Regeneron ended Q3 2012 with $575.152 million in cash and investments, versus debt of $290.959 million (these are convertible notes). Regeneron also has $160.746 million in lease obligations (there is debate as to whether or not such obligations should be included in net debt calculations). And while Regeneron is still cash-flow negative for the first nine months of 2012 (with cash burn coming in at $167.8 million), this is due primarily to a surge in accounts receivable, which mirror the acceleration in sales of Eylea. At the end of 2011, accounts receivable stood at $28.254 million. At the end of Q3 2012, the total stood at $506.682 million. As these receivables become converted into cash, I expect Regeneron's financial position to strengthen even further. Based on its Q3 2012 balance sheet, Regeneron has a current ratio of 5.31, giving it ample liquidity.
I would like to turn now to the issue of Regeneron's valuation. While this is not as material of a factor in the biotechnology sector as other sectors (after all, investors will tolerate unprofitability for years in this sector), investor "tolerance" in this sector is not unlimited.
Regeneron Trailing-12 Month Earnings
Based on its December 14, 2012, closing price of $179.71, Regeneron currently trades at 92.16x TTM GAAP EPS, and 64.41x non-GAAP EPS. While these multiples can hardly be called cheap, they are not outrageous for a company that posted sequential EPS growth of 145.71% on a GAAP basis, and 110% on a non-GAAP basis in its last quarter. And Regeneron's earnings estimates reflect continued growth.
Based on Reuters consensus data, Regeneron is expected to grow its EPS by 40.51% in fiscal 2013 to $4.89. Based on those estimates, Regeneron is currently trading at 36.75x, a level that I do not deem to be expensive given the company's growth trajectory.
While it is true that Regeneron has rallied sharply in 2012, as well as over the past five years, there is still upside to be realized. Eylea sales continue to grow, and the drug's market is expanding, both here in the United States and across the world. Regeneron is now solidly profitable, with good gross and operating margins, and it has the financial resources to continue to invest in its pipeline, which boasts several promising drug candidates. And the company stands to benefit from several FDA actions, including a likely increase in regulatory scrutiny of compounding pharmacies, as well as the lifting of the clinical hold on REGN-475. And while the company's stock may not fit the classic definition of "cheap," Regeneron has the growth profile needed to support its valuation, and its pipeline provides ample scope for growth to accelerate. Based on the company's Q3 results, as well as its outlook and pipeline, Regeneron is likely to continue to generate profits for its investors for many years to come.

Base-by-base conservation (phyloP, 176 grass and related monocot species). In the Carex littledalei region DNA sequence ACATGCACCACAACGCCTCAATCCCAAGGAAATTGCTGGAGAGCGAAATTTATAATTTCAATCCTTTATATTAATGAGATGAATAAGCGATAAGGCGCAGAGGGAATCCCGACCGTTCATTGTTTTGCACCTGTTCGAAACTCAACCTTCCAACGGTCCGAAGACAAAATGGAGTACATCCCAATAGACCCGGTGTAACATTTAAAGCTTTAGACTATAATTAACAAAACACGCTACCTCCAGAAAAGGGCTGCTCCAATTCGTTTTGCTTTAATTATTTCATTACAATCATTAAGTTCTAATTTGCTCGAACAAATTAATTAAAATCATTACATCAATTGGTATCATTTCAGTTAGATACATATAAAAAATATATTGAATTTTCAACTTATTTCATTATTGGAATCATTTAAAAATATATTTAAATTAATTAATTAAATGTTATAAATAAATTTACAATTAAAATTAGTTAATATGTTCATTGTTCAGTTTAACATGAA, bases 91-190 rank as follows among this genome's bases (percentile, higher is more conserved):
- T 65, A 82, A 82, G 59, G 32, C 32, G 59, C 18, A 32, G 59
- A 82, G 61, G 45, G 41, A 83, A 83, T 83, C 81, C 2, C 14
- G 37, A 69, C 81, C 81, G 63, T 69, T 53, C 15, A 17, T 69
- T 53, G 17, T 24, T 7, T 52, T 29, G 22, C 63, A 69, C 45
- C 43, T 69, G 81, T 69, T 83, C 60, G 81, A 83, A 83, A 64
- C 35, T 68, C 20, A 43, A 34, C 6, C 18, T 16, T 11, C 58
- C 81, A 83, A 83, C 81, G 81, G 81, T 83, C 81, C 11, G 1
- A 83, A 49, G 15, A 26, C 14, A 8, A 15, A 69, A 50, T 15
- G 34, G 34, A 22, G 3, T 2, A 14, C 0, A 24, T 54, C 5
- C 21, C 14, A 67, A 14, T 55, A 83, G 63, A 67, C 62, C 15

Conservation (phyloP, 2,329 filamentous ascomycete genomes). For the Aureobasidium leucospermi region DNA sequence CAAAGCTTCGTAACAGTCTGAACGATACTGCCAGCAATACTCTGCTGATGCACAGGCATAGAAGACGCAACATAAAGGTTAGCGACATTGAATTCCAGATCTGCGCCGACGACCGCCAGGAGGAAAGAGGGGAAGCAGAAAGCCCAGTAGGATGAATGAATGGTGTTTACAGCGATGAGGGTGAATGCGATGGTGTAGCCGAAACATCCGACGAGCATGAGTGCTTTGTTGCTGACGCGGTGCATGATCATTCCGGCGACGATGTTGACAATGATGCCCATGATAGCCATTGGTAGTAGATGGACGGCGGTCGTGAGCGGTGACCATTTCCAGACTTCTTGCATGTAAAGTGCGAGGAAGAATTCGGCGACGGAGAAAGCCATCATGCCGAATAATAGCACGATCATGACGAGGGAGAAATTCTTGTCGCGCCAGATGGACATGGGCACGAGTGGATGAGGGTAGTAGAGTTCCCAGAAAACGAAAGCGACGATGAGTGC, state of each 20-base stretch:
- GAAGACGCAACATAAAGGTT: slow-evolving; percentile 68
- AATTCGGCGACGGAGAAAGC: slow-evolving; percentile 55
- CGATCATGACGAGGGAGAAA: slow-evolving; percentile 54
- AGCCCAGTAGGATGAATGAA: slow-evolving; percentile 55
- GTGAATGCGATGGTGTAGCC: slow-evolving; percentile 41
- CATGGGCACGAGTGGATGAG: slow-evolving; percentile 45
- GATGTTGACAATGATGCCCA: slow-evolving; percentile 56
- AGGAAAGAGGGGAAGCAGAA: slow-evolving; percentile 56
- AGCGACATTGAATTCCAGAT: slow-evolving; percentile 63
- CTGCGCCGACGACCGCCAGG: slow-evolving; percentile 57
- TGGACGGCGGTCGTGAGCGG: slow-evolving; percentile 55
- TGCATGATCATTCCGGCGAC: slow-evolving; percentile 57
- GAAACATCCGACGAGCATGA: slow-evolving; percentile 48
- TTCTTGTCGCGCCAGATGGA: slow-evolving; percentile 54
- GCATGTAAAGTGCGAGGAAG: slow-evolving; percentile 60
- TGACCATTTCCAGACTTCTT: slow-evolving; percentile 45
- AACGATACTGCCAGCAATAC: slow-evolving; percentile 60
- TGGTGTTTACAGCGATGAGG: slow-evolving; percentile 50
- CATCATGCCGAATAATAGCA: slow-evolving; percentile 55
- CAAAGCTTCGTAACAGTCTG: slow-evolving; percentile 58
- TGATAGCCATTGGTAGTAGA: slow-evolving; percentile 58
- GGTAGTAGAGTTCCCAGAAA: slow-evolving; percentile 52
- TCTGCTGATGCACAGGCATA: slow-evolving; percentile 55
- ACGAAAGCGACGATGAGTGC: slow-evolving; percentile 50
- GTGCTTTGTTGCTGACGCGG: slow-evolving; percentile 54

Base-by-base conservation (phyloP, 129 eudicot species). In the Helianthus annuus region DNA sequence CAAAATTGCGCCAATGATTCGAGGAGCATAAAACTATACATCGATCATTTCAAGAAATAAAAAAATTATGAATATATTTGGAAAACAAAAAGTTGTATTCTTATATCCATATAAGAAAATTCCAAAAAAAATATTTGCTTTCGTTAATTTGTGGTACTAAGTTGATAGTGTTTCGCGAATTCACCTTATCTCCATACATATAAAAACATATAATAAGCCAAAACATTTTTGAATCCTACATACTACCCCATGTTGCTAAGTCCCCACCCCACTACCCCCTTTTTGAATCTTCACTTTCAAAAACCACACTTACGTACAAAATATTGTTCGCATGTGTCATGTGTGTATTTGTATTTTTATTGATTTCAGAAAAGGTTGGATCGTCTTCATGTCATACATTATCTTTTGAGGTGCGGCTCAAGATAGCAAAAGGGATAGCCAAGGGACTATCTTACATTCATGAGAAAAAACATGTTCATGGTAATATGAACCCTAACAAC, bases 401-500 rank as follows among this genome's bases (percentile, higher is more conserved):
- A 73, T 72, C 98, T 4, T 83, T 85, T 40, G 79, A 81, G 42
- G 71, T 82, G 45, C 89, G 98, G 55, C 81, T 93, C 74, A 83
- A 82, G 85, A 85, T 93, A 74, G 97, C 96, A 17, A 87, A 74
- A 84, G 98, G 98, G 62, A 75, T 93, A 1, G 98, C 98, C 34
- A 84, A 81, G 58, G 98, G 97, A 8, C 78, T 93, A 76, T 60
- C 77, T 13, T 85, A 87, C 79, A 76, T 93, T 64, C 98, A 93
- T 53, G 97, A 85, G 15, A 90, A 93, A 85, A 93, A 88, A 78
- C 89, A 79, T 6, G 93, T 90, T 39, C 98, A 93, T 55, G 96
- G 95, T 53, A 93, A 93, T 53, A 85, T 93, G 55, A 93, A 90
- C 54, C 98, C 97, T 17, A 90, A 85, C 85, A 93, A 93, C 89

Disclosure: I am long REGN. I wrote this article myself, and it expresses my own opinions. I am not receiving compensation for it. I have no business relationship with any company whose stock is mentioned in this article.
Additional disclosure: PropThink is a team of editors, analysts, and writers. This article was written by Ivan Deryugin. We did not receive compensation for this article, and we have no business relationship with any company whose stock is mentioned in this article. Use of PropThink’s research is at your own risk. You should do your own research and due diligence before making any investment decision with respect to securities covered herein.You should assume that as of the publication date of any report or letter, PropThink, LLC and persons or entities with whom it has relation ships (collectively referred to as "PropThink") has a position in all stocks (and/or options of the stock) covered herein that is consistent with the position set forth in our research report. Following publication of any report or letter, PropThink intends to continue transacting in the securities covered herein, and we may be long, short, or neutral at any time hereafter regardless of our initial recommendation. To the best of our knowledge and belief, all information contained herein is accurate and reliable, and has been obtained from public sources we believe to be accurate and reliable, and not from company insiders or persons who have a relationship with company insiders. PropThink was not compensated to publish this article. Our full disclaimer is available at www.propthink.com/disclaimer.